Recorded lectures: Does size matter?

This week, I’m helping to facilitate a professional development workshop to train faculty to teach online.  This workshop is offered twice a year and the participants always have a lot questions about the best ways to teach online.  This group is particularly inquisitive and really interested in what research says about online learning.  Yesterday, we were introducing different tools for creating record lectures for use in online classes when one of the participants asked, “How long should a recorded lecture be?”  Since a face-to-face classes are usually scheduled to last an hour (or longer), the faculty member wondered, shouldn’t online lectures be a comparable length?

The simple answer is “No.” If the goal is for students to watch the entire video, instructors need to be strategic with how they create videos. Wistia, a streaming service for business videos, examined data from millions of views of their online lessons.  Across the videos they analyzed, the researchers found that as the size increased, the percentage of viewers who watched the entire video decreased.  Looking at the graph below, when a video was less than two minutes long, viewers on average only watched about 65% of it.  If a video was 60 minutes long (or more), viewers watched less than 30% of the video.

Looking at the next graph, however, viewer drop off becomes a little clearer.  For videos longer than 10 minutes long, most viewers had stopped watching by the halfway mark.
So, what does that mean for online teachers who want to offer recorded lessons for their students?  One, try to keep it short.  How short?  Looking at the data, videos under five minutes long seem to be the best length to keep most viewers engaged through the end.
Some readers may be wondering how they’re going to be able to distill their hour-long lecture down to five minutes.  That the second main takeaway from the Wikia data.  In their research, all of the videos were passively viewed.  The videos offered no engagement opportunities and didn’t offer any interaction.  If you want to keep students engaged for longer periods of time, build in some interaction.  One suggestion is to use a site like EdPuzzle to embed assessment questions and targeted instructor feedback through the video.  By adding these engagement points, student drop off can be diminished.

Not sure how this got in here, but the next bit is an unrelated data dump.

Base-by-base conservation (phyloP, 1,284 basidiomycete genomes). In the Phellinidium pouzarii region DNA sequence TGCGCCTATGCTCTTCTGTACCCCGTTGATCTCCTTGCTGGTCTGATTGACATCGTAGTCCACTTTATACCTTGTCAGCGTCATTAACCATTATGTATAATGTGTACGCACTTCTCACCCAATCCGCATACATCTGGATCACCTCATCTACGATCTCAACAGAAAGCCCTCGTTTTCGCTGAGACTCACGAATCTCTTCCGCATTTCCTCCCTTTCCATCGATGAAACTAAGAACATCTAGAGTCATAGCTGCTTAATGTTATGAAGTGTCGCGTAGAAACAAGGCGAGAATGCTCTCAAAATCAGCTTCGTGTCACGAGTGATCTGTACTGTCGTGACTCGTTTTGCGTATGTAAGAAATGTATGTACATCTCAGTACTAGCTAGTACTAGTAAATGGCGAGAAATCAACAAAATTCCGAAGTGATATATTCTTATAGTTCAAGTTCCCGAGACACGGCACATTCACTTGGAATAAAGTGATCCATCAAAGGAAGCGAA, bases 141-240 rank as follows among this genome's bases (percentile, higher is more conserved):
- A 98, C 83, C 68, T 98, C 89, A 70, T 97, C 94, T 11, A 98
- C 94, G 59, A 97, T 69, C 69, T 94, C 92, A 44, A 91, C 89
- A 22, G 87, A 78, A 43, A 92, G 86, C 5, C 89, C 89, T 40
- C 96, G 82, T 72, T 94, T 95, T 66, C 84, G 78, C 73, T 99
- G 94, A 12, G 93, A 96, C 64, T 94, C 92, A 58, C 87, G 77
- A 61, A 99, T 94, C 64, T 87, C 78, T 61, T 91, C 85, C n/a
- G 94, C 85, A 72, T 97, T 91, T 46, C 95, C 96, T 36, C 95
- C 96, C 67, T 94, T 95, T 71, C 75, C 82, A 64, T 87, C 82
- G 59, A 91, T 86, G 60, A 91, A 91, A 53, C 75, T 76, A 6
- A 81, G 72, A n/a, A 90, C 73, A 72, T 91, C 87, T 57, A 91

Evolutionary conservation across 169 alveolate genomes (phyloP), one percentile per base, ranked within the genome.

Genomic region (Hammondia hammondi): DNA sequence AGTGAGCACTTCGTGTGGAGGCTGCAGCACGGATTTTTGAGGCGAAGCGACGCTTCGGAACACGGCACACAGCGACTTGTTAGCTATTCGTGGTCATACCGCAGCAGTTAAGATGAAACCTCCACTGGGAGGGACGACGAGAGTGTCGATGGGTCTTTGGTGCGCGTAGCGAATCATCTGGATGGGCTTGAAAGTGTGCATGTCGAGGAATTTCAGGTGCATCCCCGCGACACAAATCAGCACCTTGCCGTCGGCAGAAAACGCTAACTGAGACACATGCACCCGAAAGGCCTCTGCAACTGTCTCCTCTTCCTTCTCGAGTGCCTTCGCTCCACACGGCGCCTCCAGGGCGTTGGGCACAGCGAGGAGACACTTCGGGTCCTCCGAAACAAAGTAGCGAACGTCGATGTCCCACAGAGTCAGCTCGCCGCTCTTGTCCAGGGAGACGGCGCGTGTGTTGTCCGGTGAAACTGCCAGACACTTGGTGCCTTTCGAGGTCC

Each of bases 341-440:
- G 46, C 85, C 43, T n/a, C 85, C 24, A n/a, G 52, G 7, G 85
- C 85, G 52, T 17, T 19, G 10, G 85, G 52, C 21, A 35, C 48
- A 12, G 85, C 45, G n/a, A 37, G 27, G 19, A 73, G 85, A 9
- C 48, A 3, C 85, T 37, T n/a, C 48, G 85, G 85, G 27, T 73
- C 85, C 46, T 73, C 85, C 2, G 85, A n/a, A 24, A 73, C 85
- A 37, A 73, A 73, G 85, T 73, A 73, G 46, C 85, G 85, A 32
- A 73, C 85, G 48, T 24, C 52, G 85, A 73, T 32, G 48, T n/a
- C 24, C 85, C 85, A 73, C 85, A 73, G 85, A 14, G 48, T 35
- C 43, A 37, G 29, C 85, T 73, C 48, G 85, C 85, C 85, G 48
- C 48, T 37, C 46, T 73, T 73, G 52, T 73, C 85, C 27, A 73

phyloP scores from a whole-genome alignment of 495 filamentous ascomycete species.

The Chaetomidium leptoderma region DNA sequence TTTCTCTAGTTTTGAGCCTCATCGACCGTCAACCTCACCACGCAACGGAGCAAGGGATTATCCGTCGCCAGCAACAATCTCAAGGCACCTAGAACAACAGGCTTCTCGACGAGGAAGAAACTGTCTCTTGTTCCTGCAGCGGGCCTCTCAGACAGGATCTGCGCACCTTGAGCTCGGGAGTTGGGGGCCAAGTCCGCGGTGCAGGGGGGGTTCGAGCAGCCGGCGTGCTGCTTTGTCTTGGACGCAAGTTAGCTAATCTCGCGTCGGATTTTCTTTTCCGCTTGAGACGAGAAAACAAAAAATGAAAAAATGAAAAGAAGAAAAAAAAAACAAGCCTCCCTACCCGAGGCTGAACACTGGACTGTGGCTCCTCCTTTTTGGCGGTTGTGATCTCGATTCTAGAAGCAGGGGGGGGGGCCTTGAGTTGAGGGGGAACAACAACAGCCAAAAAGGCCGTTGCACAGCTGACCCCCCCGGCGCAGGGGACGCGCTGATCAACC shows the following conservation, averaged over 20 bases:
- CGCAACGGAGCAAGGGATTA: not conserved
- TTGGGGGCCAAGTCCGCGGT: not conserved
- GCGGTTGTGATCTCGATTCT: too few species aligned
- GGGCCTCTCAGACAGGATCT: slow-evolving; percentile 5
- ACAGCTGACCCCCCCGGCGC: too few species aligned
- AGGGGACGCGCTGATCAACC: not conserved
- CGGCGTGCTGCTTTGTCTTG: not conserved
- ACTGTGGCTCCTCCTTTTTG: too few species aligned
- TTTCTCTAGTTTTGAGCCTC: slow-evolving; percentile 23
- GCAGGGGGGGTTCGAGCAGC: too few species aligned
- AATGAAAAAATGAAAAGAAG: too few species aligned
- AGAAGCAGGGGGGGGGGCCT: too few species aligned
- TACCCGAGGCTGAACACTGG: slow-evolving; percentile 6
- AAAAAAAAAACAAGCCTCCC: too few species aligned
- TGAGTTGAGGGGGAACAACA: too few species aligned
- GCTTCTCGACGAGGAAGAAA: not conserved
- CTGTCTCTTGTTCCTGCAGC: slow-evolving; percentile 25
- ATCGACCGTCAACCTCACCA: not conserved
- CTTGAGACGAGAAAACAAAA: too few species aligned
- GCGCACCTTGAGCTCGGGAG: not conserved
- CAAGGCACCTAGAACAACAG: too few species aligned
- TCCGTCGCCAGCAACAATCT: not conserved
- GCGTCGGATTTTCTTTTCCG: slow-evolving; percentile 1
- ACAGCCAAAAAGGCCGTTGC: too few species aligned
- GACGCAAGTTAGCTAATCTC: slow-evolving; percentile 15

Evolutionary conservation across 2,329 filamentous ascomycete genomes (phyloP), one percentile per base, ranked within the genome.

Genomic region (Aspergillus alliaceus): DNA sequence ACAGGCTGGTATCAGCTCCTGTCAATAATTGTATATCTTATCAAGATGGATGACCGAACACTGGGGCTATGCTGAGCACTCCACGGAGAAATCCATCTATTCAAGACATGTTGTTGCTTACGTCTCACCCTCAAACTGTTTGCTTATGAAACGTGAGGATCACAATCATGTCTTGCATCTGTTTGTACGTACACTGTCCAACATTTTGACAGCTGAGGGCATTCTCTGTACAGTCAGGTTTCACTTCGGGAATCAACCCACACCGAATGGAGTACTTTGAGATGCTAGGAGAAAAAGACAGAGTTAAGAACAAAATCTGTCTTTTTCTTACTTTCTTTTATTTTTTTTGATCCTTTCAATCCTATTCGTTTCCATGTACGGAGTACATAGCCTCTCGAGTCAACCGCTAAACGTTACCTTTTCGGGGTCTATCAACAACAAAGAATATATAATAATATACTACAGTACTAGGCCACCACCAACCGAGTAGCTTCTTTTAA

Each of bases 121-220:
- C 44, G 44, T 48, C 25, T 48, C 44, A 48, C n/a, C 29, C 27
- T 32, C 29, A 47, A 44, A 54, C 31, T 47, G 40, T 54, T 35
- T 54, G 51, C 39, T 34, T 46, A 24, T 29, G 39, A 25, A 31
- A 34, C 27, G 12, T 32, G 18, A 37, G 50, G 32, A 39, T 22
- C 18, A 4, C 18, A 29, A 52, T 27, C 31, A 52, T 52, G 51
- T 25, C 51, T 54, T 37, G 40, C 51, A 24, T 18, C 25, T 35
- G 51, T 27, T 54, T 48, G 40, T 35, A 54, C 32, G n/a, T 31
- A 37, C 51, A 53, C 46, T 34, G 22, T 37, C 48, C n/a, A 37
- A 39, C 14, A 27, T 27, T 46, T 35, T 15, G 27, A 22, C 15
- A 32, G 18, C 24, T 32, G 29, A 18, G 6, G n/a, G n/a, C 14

Another suggestion is to break up longer lectures into smaller sections.  Have a 60-minute lesson that you’ve recorded?  Try offering it in smaller, more digestible chunks. This suggestion ties back to Meyer’s Multimedia Principle of segmenting that I’ve talked about previously on this blog.
Another possibility is to offer descriptive tags to enable to students to jump to sections where they may be struggling.  Take research reported in the British Journal of Educational Technology (BJET).  In a study conducted with 1200 students in Netherlands, recorded lectures (45 – 60 minutes in length) were placed online for students to review prior to exams. Some of the videos were tagged so students could jump to specific sections of the lesson based on their interest.  Other videos were not tagged, requiring students to fast forward or try to watch the lesson in its entirety. Ultimately, more students chose to watch the videos with tags over the ones without tags.  The downside is that students using the tagged videos didn’t watch as much of the video as the students who watched the videos without tags.  The upside? Students who watched the videos with the tags performed better on classroom assessments than the students who didn’t. The big takeaway is that metacognitive links that allow students to select the sections of videos they need to watch may improve their overall engagement and motivate them to learn.
The BJET study didn’t include the specific technology that allowed the researchers to mark specific portions of the video with descriptive tags.  I did a little searching online and found a site called YouTubeTime that allows users to link to specific start times in a YouTube video.  Pretty slick and easy way to offer students the ability to navigate longer recorded lessons.
References:
Gorissen, P., van Bruggen, J., & Jochems, W. (2013). Does tagging improve the navigation of online recorded lectures by students? British Journal of Educational Technology, 46(1), 45–57.
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One thought on “Recorded lectures: Does size matter?

  1. Pingback: Best of 2016 – Part 1 | The 8 Blog

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